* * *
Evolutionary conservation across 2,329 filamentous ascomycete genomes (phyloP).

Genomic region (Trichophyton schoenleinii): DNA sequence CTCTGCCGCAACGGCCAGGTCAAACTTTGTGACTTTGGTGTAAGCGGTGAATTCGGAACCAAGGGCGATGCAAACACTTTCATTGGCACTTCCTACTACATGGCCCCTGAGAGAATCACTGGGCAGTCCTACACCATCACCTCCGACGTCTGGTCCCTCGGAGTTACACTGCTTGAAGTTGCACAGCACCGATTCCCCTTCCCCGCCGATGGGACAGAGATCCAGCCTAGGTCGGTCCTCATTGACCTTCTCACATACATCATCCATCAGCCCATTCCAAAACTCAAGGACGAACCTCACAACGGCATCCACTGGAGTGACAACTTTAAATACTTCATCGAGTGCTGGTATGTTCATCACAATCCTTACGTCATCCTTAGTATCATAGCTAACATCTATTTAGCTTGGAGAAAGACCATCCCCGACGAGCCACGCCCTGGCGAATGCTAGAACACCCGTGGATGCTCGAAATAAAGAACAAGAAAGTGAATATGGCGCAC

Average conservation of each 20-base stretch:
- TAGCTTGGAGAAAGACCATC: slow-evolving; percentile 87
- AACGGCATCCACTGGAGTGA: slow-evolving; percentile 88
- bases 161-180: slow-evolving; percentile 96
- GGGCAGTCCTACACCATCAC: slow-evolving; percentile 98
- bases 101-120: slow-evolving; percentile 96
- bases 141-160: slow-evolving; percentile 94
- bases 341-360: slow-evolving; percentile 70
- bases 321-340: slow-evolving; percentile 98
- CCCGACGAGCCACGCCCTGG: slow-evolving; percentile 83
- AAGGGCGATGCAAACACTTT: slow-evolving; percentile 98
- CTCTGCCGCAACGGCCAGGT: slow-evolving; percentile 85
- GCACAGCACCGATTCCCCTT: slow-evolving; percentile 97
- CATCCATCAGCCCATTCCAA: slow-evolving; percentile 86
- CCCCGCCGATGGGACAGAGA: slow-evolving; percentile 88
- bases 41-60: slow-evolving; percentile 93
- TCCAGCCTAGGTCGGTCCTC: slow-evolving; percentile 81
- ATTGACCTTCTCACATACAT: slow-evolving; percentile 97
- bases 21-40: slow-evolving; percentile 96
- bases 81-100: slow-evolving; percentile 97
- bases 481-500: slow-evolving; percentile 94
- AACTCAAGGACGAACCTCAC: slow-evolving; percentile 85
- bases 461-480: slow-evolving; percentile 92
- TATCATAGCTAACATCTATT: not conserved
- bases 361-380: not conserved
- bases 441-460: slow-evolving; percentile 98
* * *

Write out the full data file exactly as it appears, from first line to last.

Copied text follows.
Evolutionary conservation across 2,329 filamentous ascomycete genomes (phyloP).

Genomic region (Trichophyton schoenleinii): DNA sequence CTCTGCCGCAACGGCCAGGTCAAACTTTGTGACTTTGGTGTAAGCGGTGAATTCGGAACCAAGGGCGATGCAAACACTTTCATTGGCACTTCCTACTACATGGCCCCTGAGAGAATCACTGGGCAGTCCTACACCATCACCTCCGACGTCTGGTCCCTCGGAGTTACACTGCTTGAAGTTGCACAGCACCGATTCCCCTTCCCCGCCGATGGGACAGAGATCCAGCCTAGGTCGGTCCTCATTGACCTTCTCACATACATCATCCATCAGCCCATTCCAAAACTCAAGGACGAACCTCACAACGGCATCCACTGGAGTGACAACTTTAAATACTTCATCGAGTGCTGGTATGTTCATCACAATCCTTACGTCATCCTTAGTATCATAGCTAACATCTATTTAGCTTGGAGAAAGACCATCCCCGACGAGCCACGCCCTGGCGAATGCTAGAACACCCGTGGATGCTCGAAATAAAGAACAAGAAAGTGAATATGGCGCAC

Average conservation of each 20-base stretch:
- TAGCTTGGAGAAAGACCATC: slow-evolving; percentile 87
- AACGGCATCCACTGGAGTGA: slow-evolving; percentile 88
- bases 161-180: slow-evolving; percentile 96
- GGGCAGTCCTACACCATCAC: slow-evolving; percentile 98
- bases 101-120: slow-evolving; percentile 96
- bases 141-160: slow-evolving; percentile 94
- bases 341-360: slow-evolving; percentile 70
- bases 321-340: slow-evolving; percentile 98
- CCCGACGAGCCACGCCCTGG: slow-evolving; percentile 83
- AAGGGCGATGCAAACACTTT: slow-evolving; percentile 98
- CTCTGCCGCAACGGCCAGGT: slow-evolving; percentile 85
- GCACAGCACCGATTCCCCTT: slow-evolving; percentile 97
- CATCCATCAGCCCATTCCAA: slow-evolving; percentile 86
- CCCCGCCGATGGGACAGAGA: slow-evolving; percentile 88
- bases 41-60: slow-evolving; percentile 93
- TCCAGCCTAGGTCGGTCCTC: slow-evolving; percentile 81
- ATTGACCTTCTCACATACAT: slow-evolving; percentile 97
- bases 21-40: slow-evolving; percentile 96
- bases 81-100: slow-evolving; percentile 97
- bases 481-500: slow-evolving; percentile 94
- AACTCAAGGACGAACCTCAC: slow-evolving; percentile 85
- bases 461-480: slow-evolving; percentile 92
- TATCATAGCTAACATCTATT: not conserved
- bases 361-380: not conserved
- bases 441-460: slow-evolving; percentile 98